COS 5-2 - The effects of long-term warming on tundra soil enzyme dynamics

Monday, August 8, 2011: 1:50 PM
6A, Austin Convention Center
Seeta A. Sistla, Ecology, Evolution and Marine Biology, University of California, Santa Barbara, Santa Barbara, CA and Joshua P. Schimel, University of California, Santa Barbara, CA

Globally, Arctic soils are among the largest stores of terrestrial organic carbon (C). Climate models unambiguously predict that Arctic temperatures will increase over the next century, with winter warming expected to dominate. Therefore, there is substantial interest in developing mechanistic descriptions of Arctic systems’ C dynamics as they respond to warming. We are using a greenhouse experiment initiated in 1988 at the Toolik, AK Long Term Ecological Research site (68o38’N, 149o34’W) to explore the consequences of over two decades warming on permafrost soil microbial dynamics and nutrient cycling. Recent research has demonstrated the importance of seasonal dynamics in regulating permafrost soils’ microbial activity; however, there is a paucity of information on the impact of long-term Arctic warming on the seasonality of soil biogeochemical dynamics, including extracellular enzyme activity – the rate limiting step in decomposition. To address this knowledge gap, we have characterized the impacts of greenhouse warming on the seasonal dynamics of six hydrolytic and two oxidative extracellular enzymes in conjunction with concurrently collected biogeochemical measurements.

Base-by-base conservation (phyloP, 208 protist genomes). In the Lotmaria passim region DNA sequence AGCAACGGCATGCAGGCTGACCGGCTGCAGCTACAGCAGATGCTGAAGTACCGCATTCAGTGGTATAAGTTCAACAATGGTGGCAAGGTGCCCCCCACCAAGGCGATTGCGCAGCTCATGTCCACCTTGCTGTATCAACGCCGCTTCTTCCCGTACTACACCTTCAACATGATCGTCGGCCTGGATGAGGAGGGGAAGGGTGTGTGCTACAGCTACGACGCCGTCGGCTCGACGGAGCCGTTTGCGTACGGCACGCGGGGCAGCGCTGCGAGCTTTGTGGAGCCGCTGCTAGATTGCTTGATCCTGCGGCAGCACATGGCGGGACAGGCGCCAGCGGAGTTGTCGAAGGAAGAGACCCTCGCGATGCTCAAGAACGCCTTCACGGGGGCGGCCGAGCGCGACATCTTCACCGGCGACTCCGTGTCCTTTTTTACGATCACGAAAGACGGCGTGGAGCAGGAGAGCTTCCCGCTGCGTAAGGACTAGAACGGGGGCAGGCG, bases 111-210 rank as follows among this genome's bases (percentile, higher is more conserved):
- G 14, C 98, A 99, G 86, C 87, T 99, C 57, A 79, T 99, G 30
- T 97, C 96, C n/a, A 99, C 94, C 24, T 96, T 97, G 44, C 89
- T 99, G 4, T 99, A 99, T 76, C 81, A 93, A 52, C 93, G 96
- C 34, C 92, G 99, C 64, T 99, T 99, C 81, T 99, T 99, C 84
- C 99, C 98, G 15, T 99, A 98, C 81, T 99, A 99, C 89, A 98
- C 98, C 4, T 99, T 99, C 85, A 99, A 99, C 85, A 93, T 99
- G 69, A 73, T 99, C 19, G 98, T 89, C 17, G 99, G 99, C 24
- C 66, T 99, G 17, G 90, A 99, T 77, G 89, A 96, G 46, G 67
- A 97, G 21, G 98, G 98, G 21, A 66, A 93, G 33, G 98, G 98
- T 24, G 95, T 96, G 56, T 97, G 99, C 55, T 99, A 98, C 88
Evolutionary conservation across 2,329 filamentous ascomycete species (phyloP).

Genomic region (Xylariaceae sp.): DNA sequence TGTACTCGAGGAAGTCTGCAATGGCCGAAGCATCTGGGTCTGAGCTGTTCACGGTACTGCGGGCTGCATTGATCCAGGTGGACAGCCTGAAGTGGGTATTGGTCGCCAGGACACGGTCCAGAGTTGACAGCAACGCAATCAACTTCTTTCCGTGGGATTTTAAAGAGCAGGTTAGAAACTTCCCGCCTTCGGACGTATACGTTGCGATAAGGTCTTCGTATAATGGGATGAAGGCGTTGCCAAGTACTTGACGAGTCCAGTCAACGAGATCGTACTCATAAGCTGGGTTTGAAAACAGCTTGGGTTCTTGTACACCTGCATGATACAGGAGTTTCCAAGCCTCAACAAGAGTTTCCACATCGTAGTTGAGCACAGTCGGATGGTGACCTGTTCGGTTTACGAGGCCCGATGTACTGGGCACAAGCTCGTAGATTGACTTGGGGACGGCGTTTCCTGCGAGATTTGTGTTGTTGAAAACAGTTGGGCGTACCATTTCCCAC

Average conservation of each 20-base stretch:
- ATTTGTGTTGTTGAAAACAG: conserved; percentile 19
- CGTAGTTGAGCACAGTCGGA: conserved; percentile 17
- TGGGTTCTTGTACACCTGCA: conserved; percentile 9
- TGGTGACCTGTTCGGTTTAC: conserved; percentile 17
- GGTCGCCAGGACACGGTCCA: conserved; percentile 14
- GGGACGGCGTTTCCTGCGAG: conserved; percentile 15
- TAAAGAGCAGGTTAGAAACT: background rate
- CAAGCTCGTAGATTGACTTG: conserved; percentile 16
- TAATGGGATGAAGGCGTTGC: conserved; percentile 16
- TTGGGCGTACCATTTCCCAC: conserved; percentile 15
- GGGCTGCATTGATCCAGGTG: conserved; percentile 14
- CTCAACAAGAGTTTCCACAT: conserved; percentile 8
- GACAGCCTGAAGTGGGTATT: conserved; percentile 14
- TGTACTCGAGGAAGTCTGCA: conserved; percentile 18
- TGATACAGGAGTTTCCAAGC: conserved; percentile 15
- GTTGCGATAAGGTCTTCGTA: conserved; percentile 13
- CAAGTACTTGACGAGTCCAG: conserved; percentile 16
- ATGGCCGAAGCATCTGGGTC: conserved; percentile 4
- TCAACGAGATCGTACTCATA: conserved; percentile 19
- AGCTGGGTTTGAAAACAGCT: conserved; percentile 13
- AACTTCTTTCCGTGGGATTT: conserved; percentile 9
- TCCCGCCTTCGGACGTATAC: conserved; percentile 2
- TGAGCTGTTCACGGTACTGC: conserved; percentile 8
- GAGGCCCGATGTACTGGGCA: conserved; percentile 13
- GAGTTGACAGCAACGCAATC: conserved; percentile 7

Our study suggests that more than two decades of greenhouse warming seasonally stimulates hydrolytic enzyme activity, with the greatest increase in enzymatic activity occurring during the spring thaw in the mineral horizon. Notably, long-term greenhouse warming has driven the greenhouse soils to be warmer on average than ambient soils to a depth of 40 cm during the winter. This effect is likely caused by increased shrub density and height in the greenhouse plots creating snow drifts that insulate the ground. Correspondingly, our sampling effort has revealed elevated concentrations of greenhouse soils’ extractable N prior to thaw not seen in soils sampled during the summer growing season, suggesting that the warmer winter temperatures are exerting a strong influence on the greenhouse soils’ microbial activity. This research suggests that the seasonal nature of warming appears to be a highly significant factor in regulating microbial enzymatic activity and thus the potential magnitude of tundra soils’ decomposition with climatic warming.

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